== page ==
Rear sway bar bushings and end links replace ??

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I can't believe that at age 66, this is the first rear sway bar bushings/end links I have ever done. (Last 3 Caravans had solid axles).

In replacing both of these parts, is there a sequence and procedure that is standard operating procedure?
1.) Tighten parts with car on jack stands and rear suspension hanging vs. wheels on ground/weight on suspension??
2.) Tighten sway bar to frame bushings first or end links first? Thanks!!

Jeep patriot with this style bushings and end links

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doitmyself

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Hey, slacktide_bitog, cut me some slack, man. My expertise is growing trees, I'm not Clinebarger!!!!! Caravans are such great vehicles they never need bushings, LOL ;)
 
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I dont think you need to tighten the bushings with the weight on the vehicle as the sway bar rotates in the bushing. It shouldn’t matter for the end links either. Just do whatever is easier for you
 
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In general you always want to tighten suspension components with the vehicle at it’s normal ride height. Not doing so may preload the anti roll bar bushings and cause premature failure. And not being at normal ride height may cause the end links in your picture to be tightened at an angle and misaligned in the anti roll bar end.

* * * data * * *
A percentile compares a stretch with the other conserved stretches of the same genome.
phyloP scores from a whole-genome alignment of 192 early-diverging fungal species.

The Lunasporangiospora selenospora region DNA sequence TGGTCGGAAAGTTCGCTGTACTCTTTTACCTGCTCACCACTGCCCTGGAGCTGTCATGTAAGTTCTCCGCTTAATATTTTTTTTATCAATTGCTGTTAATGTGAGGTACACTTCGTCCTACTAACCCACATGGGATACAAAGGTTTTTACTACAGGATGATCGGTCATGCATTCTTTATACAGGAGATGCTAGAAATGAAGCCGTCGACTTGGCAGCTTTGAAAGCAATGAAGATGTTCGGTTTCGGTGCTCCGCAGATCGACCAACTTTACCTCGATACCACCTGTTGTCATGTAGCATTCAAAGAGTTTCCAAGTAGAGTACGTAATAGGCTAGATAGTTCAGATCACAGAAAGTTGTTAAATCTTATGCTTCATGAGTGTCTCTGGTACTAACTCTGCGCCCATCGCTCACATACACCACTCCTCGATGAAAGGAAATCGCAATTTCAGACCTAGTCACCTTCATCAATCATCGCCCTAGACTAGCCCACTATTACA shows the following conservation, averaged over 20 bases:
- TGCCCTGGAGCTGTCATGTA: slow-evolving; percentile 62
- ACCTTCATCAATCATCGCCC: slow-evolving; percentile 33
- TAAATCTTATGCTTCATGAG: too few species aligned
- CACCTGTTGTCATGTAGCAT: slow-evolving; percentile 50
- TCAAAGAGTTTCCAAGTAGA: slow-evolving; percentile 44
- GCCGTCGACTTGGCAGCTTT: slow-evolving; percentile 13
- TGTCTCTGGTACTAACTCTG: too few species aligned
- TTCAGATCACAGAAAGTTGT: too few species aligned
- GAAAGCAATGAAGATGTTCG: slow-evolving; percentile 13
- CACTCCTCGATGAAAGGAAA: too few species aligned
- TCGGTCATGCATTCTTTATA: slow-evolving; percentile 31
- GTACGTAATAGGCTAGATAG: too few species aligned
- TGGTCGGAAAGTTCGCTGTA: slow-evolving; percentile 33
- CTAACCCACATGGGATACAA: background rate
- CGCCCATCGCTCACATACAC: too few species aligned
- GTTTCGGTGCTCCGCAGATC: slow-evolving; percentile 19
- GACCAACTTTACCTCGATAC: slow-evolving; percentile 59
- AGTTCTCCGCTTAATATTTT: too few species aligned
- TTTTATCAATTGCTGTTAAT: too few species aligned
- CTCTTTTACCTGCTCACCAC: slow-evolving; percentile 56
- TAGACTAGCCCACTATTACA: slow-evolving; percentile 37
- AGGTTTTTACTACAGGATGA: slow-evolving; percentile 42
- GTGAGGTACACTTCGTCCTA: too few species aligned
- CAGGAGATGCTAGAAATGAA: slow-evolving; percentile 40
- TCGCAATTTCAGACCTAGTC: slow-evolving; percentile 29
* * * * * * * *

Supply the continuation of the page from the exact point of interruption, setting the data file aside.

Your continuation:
I suggest backing it up on ramps and fully tightening everything then.

Scott
 
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You'll want to replace the bar mounting bushings first and make sure there is free movement before you put the end links on. They shouldn't bind or be hard to move. Depending on the material, might even need lubed for free movement. You can do that up in the air, no reason to have the car on the ground for it, but you will want it on the ground to finish tightening the end links as others have mentioned.
 
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I dont think you need to tighten the bushings with the weight on the vehicle as the sway bar rotates in the bushing. It shouldn’t matter for the end links either. Just do whatever is easier for you
Not all anti rolls bars rotate, per se, inside the bushing.